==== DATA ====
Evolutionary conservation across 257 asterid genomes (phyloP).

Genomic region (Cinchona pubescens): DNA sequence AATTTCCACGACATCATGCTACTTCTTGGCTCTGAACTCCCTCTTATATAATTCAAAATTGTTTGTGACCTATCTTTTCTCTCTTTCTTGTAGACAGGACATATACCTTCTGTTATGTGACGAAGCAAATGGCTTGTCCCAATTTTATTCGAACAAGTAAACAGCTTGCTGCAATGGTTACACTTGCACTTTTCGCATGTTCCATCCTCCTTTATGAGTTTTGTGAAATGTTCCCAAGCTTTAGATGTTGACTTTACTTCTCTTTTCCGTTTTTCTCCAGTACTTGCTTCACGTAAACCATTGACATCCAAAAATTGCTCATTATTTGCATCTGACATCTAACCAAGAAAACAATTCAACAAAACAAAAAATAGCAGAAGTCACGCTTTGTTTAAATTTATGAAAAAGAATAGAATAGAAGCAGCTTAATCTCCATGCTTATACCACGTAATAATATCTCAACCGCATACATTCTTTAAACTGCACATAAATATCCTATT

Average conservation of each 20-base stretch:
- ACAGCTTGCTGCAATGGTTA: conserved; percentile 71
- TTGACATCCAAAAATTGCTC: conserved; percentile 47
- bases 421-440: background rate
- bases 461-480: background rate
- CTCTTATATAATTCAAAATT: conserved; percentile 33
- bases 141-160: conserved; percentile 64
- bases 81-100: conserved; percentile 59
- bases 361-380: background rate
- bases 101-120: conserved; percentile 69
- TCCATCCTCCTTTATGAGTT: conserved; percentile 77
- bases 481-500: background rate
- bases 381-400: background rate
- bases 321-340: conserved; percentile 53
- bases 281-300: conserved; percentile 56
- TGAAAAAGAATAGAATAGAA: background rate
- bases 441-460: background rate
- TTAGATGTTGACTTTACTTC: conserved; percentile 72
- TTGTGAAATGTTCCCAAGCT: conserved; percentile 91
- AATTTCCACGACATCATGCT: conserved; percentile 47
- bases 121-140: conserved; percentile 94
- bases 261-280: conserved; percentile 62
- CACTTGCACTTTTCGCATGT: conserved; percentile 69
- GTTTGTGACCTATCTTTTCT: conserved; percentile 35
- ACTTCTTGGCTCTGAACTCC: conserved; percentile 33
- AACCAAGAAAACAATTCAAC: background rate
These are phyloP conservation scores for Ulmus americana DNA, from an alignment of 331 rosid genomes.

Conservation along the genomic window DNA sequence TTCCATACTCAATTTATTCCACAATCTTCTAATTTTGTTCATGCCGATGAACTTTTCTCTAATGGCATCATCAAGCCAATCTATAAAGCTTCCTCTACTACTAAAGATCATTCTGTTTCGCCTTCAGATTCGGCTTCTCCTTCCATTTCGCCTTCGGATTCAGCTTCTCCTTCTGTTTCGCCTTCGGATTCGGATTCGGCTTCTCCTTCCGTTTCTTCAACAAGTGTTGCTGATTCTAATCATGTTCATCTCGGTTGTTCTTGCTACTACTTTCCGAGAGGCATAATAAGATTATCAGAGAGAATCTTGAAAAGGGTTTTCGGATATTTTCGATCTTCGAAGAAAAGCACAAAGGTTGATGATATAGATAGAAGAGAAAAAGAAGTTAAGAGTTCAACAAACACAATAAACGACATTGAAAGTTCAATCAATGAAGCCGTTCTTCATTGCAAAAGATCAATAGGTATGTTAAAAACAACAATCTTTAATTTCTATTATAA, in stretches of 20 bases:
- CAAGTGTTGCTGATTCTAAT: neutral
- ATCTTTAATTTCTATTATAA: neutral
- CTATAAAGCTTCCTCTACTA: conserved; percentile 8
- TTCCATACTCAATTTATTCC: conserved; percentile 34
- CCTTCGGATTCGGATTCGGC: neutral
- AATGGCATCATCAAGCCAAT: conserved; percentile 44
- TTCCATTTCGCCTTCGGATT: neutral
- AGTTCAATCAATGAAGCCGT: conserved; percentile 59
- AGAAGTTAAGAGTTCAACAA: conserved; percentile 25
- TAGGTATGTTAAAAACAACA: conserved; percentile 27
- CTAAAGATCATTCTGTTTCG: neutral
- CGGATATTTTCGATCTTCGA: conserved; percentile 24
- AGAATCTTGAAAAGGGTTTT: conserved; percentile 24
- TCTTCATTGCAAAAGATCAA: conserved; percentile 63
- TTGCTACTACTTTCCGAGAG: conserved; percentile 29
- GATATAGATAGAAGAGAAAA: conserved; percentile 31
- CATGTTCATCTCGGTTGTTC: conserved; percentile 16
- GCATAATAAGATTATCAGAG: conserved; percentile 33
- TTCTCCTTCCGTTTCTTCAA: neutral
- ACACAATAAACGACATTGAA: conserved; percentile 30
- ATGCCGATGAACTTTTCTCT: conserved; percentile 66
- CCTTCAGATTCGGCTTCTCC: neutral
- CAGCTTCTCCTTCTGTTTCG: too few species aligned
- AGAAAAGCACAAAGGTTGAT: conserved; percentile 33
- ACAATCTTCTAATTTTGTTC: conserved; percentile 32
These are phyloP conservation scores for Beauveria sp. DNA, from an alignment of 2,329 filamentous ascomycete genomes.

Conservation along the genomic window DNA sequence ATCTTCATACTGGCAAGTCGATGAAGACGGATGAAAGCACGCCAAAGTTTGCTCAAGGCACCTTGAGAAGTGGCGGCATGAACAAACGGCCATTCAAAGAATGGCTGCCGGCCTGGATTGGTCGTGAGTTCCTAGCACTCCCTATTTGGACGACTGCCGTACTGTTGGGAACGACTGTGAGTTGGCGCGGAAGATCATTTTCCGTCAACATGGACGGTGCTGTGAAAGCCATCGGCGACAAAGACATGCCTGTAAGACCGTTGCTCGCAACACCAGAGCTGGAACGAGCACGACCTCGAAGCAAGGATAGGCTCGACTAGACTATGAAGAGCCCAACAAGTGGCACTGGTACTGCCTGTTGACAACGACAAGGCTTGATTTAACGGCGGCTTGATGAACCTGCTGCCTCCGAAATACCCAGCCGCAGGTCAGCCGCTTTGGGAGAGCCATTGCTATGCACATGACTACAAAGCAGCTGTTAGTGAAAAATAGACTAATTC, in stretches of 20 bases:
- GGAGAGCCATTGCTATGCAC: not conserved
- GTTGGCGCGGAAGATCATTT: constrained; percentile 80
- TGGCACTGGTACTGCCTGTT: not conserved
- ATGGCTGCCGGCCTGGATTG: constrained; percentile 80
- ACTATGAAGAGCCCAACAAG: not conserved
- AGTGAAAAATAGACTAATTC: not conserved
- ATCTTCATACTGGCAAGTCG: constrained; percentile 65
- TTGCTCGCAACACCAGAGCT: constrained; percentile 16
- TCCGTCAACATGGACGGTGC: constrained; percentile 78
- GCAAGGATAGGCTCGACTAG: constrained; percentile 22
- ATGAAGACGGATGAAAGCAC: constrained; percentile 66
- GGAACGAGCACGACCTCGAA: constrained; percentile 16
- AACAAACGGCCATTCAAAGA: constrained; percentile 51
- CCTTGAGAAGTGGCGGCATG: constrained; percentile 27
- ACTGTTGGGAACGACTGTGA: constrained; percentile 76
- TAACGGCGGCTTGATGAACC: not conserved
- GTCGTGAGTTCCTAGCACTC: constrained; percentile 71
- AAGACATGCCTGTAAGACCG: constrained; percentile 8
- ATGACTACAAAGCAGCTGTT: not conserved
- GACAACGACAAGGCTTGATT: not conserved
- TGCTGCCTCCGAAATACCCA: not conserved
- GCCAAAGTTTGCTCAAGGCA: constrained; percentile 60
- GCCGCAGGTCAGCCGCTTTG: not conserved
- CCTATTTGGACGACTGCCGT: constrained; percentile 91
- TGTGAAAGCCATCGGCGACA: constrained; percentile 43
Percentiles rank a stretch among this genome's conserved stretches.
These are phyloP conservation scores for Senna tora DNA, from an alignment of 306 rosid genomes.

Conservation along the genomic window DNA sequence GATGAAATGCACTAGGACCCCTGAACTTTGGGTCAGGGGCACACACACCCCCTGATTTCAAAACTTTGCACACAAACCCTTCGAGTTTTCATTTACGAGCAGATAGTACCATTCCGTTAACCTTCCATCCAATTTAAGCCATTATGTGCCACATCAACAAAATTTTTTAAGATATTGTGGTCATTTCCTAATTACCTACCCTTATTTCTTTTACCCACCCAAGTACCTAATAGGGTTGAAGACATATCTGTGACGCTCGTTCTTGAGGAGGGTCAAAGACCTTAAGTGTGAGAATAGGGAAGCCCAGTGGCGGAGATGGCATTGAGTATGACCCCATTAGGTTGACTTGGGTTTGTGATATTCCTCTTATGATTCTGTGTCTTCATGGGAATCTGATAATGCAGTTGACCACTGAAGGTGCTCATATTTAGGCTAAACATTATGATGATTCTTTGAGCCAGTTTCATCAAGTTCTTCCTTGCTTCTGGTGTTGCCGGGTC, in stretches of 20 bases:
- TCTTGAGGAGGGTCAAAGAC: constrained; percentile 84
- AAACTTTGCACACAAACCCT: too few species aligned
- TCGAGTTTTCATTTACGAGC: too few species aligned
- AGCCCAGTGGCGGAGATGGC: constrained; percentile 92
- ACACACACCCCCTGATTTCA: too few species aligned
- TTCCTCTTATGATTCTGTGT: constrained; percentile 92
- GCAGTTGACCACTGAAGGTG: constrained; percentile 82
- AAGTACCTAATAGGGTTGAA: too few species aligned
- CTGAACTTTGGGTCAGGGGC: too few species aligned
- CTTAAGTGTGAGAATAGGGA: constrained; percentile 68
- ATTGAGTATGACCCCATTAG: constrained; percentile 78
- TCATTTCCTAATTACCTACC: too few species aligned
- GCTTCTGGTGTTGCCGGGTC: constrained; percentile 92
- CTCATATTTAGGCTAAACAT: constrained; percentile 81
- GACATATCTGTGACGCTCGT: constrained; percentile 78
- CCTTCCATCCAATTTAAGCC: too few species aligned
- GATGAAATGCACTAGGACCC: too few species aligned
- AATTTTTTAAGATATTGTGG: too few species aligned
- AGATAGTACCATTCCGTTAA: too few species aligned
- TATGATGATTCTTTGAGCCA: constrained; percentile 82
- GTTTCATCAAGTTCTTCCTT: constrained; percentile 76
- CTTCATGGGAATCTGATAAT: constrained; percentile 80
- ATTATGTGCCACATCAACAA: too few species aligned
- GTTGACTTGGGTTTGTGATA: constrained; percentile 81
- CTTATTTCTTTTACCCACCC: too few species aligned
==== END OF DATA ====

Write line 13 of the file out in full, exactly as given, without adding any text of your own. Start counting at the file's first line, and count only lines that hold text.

- TCCATCCTCCTTTATGAGTT: conserved; percentile 77